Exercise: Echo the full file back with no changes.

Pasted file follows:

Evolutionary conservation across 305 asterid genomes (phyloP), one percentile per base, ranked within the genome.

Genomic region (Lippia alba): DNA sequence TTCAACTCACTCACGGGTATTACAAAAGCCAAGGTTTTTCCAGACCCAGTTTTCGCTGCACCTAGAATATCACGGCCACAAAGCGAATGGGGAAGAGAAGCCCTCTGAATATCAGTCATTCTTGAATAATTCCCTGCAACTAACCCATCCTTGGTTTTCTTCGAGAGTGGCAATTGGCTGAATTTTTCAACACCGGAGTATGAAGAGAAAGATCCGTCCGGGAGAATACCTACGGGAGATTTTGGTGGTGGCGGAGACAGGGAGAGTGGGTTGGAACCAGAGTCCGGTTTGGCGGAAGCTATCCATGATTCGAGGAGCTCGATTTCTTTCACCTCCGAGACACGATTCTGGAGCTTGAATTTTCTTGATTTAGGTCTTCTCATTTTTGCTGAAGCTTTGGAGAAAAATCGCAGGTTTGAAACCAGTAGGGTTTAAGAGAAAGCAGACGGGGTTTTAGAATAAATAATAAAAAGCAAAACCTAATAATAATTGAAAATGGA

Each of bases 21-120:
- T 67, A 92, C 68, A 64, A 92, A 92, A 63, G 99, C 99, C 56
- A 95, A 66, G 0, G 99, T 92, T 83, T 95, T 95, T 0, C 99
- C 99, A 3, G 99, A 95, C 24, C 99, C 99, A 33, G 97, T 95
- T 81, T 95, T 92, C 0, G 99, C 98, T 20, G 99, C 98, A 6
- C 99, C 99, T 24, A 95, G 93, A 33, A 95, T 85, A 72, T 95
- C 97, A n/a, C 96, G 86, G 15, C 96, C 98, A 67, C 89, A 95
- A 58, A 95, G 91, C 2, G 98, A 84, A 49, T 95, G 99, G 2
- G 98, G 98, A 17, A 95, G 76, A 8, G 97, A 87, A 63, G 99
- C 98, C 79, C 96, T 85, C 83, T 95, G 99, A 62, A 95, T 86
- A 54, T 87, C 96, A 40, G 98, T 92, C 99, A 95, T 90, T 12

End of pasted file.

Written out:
Evolutionary conservation across 305 asterid genomes (phyloP), one percentile per base, ranked within the genome.

Genomic region (Lippia alba): DNA sequence TTCAACTCACTCACGGGTATTACAAAAGCCAAGGTTTTTCCAGACCCAGTTTTCGCTGCACCTAGAATATCACGGCCACAAAGCGAATGGGGAAGAGAAGCCCTCTGAATATCAGTCATTCTTGAATAATTCCCTGCAACTAACCCATCCTTGGTTTTCTTCGAGAGTGGCAATTGGCTGAATTTTTCAACACCGGAGTATGAAGAGAAAGATCCGTCCGGGAGAATACCTACGGGAGATTTTGGTGGTGGCGGAGACAGGGAGAGTGGGTTGGAACCAGAGTCCGGTTTGGCGGAAGCTATCCATGATTCGAGGAGCTCGATTTCTTTCACCTCCGAGACACGATTCTGGAGCTTGAATTTTCTTGATTTAGGTCTTCTCATTTTTGCTGAAGCTTTGGAGAAAAATCGCAGGTTTGAAACCAGTAGGGTTTAAGAGAAAGCAGACGGGGTTTTAGAATAAATAATAAAAAGCAAAACCTAATAATAATTGAAAATGGA

Each of bases 21-120:
- T 67, A 92, C 68, A 64, A 92, A 92, A 63, G 99, C 99, C 56
- A 95, A 66, G 0, G 99, T 92, T 83, T 95, T 95, T 0, C 99
- C 99, A 3, G 99, A 95, C 24, C 99, C 99, A 33, G 97, T 95
- T 81, T 95, T 92, C 0, G 99, C 98, T 20, G 99, C 98, A 6
- C 99, C 99, T 24, A 95, G 93, A 33, A 95, T 85, A 72, T 95
- C 97, A n/a, C 96, G 86, G 15, C 96, C 98, A 67, C 89, A 95
- A 58, A 95, G 91, C 2, G 98, A 84, A 49, T 95, G 99, G 2
- G 98, G 98, A 17, A 95, G 76, A 8, G 97, A 87, A 63, G 99
- C 98, C 79, C 96, T 85, C 83, T 95, G 99, A 62, A 95, T 86
- A 54, T 87, C 96, A 40, G 98, T 92, C 99, A 95, T 90, T 12